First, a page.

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By Ranjit Hoskote
Artist M.F. Husain at an exhibition of his paintings of Mother Teresa in Mumbai on Saturday. Photo: Vivek Bendre
MUMBAI, MARCH 19. The celebrated artist M.F. Husain recorded yet another triumph in a career rich in innovation and experiment when he unveiled a series of paintings in homage to Mother Teresa at the historic Afghan Church here today.
The 12 works, which Mr. Husain painted during a period of residence in France last year, are being shown in India for the first time, through the efforts of the Pundole Art Gallery, which has acted on the artist's behalf for four decades. They have already been exhibited by the fashion house, Pierre Cardin, in Paris. Executed in Mr. Husain's signature style, with bold linear strokes and flat colour areas, they accord well with the exquisite stained-glass windows for which the 147-year-old Afghan Church, a Grade-I heritage building, is famous.
Formally known as the Church of St. John the Evangelist, the church was consecrated in 1858 as a memorial to the British and Indian soldiers who died fighting in the Sind campaign and the First Afghan War of 1838-1843.
It stands in Colaba at the southern end of the island-city, its magnificent steeple a guiding landmark to ships seeking Mumbai Harbour.
It is a fine example of the Gothic Revival, an architectural style that swept through the British-dominated world in the late 19th Century and emphasised soaring spires, pointed arches, high-vaulted ceilings and flying buttresses.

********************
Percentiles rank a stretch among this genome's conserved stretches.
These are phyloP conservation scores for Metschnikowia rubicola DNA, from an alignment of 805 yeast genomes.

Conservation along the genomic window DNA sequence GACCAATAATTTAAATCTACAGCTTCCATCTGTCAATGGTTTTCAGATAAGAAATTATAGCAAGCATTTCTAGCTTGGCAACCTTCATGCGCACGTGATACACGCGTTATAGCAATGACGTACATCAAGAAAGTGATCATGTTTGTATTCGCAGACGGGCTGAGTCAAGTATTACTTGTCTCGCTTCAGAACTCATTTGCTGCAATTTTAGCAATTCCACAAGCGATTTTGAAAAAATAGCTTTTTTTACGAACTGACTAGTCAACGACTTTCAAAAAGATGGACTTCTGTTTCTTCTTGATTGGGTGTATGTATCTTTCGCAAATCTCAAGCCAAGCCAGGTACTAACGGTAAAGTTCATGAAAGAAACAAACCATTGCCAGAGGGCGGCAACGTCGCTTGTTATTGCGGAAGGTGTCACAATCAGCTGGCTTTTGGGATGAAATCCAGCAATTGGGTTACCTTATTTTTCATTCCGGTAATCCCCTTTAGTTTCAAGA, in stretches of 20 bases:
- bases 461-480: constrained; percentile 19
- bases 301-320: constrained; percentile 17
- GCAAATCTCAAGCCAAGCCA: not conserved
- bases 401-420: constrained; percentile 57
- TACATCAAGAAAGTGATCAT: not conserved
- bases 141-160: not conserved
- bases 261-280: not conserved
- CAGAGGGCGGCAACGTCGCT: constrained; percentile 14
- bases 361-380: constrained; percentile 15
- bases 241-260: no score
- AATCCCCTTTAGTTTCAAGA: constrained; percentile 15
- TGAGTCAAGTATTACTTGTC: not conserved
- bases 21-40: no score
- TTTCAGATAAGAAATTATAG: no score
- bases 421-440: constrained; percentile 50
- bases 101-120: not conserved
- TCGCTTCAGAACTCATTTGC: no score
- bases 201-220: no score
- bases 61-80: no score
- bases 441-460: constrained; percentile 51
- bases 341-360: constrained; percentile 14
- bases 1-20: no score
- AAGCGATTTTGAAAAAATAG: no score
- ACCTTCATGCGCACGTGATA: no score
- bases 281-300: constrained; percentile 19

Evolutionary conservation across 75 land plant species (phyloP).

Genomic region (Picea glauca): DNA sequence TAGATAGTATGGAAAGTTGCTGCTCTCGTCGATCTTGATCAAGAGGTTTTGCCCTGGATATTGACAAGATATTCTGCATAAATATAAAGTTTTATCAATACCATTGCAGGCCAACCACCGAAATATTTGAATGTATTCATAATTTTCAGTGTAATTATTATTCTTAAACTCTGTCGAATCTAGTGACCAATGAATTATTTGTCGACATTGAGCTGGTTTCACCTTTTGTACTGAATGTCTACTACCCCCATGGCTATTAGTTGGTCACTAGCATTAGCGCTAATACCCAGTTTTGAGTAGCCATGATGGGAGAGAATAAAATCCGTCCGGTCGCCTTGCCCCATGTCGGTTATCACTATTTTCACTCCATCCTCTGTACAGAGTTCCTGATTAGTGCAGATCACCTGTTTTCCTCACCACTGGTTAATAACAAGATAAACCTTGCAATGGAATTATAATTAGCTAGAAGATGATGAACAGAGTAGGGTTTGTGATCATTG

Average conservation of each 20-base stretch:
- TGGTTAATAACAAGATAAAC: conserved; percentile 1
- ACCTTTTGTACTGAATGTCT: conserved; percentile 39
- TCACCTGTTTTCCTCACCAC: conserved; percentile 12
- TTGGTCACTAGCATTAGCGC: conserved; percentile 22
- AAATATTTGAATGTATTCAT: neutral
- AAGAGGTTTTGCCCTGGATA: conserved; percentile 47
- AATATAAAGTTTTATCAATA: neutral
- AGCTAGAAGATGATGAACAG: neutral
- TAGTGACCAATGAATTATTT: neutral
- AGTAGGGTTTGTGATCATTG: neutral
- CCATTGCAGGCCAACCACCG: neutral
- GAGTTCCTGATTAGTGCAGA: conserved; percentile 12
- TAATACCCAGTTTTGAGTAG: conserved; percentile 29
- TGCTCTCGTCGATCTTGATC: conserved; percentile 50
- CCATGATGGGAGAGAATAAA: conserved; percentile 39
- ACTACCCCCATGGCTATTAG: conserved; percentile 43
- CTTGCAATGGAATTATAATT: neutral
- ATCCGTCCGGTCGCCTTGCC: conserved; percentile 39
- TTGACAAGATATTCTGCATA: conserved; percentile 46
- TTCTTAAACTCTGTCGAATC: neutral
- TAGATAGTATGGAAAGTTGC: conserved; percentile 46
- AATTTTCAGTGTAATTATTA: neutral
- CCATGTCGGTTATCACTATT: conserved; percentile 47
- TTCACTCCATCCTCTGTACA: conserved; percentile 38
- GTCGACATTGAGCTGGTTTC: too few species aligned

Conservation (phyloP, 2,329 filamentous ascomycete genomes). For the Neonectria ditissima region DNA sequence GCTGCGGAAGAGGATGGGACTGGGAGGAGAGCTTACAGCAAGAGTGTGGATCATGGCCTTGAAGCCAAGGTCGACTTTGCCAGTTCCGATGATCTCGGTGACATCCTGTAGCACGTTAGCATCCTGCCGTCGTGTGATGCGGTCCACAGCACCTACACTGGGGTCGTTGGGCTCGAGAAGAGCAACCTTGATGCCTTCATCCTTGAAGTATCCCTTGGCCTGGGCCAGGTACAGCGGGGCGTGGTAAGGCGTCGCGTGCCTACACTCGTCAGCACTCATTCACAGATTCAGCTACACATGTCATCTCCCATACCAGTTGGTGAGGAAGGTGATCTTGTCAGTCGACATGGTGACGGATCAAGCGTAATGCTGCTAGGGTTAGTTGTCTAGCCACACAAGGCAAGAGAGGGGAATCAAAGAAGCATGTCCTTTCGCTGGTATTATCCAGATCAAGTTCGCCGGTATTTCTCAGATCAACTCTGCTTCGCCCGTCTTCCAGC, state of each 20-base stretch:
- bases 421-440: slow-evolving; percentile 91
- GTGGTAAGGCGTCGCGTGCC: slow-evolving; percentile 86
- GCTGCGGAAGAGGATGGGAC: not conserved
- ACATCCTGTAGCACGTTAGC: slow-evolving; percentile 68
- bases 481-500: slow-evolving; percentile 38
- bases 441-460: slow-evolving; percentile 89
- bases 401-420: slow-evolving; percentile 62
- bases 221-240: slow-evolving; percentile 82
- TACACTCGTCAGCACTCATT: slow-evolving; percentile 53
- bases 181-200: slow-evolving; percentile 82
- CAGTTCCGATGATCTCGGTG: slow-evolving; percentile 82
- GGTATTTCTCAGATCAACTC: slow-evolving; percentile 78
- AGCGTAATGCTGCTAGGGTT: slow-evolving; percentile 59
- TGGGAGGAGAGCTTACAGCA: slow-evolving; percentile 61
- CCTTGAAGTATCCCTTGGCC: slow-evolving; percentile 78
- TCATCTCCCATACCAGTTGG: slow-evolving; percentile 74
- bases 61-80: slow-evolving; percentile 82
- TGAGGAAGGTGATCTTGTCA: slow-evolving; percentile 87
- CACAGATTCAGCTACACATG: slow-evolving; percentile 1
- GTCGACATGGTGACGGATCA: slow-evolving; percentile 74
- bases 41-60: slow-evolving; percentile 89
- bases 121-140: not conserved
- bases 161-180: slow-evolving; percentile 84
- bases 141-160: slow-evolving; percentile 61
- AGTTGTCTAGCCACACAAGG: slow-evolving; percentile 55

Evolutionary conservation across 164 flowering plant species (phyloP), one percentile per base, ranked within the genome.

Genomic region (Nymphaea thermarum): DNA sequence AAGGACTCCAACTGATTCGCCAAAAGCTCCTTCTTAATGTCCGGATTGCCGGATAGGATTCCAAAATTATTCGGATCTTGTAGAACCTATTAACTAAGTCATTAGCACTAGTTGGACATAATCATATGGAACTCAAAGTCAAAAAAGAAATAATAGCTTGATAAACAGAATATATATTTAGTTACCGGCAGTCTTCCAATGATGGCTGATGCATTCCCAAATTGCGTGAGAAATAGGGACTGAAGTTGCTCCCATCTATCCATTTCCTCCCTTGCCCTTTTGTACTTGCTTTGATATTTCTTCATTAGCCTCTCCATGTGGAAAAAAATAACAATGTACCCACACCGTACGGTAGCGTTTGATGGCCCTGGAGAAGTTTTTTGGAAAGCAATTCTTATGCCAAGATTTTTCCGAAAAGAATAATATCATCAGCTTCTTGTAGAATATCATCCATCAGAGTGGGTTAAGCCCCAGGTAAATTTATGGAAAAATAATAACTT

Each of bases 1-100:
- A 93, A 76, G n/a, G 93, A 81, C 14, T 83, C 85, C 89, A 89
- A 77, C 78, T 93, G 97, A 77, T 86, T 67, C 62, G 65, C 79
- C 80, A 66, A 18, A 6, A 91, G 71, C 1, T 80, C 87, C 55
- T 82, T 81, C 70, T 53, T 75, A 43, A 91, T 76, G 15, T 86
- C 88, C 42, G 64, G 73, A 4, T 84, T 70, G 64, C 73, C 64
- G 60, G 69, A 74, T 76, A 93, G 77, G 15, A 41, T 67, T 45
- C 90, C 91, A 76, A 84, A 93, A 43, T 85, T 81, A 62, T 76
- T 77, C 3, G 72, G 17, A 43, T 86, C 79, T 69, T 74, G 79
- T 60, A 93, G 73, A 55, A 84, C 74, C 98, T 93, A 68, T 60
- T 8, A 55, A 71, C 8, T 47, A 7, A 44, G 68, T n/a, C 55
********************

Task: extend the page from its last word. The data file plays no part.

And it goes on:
Mr. Husain, who turns 90 this year, can look back over a fulfilling career in the course of which he has often turned for inspiration to the world's religions.
In his paintings, especially in the magisterial `Theorama' series of the mid-1990s, he has set their values of peace, self-knowledge and self-restraint against the more sordid human conditions of hatred and violence.
This distinguished pioneer of modern Indian art, who has often been misunderstood and vilified by his detractors, regards the need for sacred images as a legitimate expression of the human desire to transcend its limitations.
To Mr. Husain, gods, saints, martyrs and sages represent the higher degrees of human evolution, possible amplifications of the individual self.
In this context, he has often invoked Mother Teresa as a symbol of the ethical possibilities of compassion and selflessness.
The exhibition venue is ideally suited to the symbolism of the paintings in several senses, not all of which have become apparent to observers of Mumbai's cultural scene.
It has escaped the attention of viewers, for instance, that the decision to host this show marks a significant gesture of theological generosity on the part of Mumbai's Anglican community.
The Afghan Church is an Anglican place of worship, while Mother Teresa, a certain candidate for formal sainthood, was a devout representative of the Roman Catholic Church, with which the Anglican tradition has had irreconcilable ideological differences for well over four centuries.
Thus, while the Afghan Church has readily opened its doors to cultural events in the past, its willingness to host Mr. Husain's exhibition ought to be viewed at a different level of intensity.
Both in form and content, the exhibition symbolises the possibility of dialogue between different persuasions, in recognition of a shared spiritual quest.
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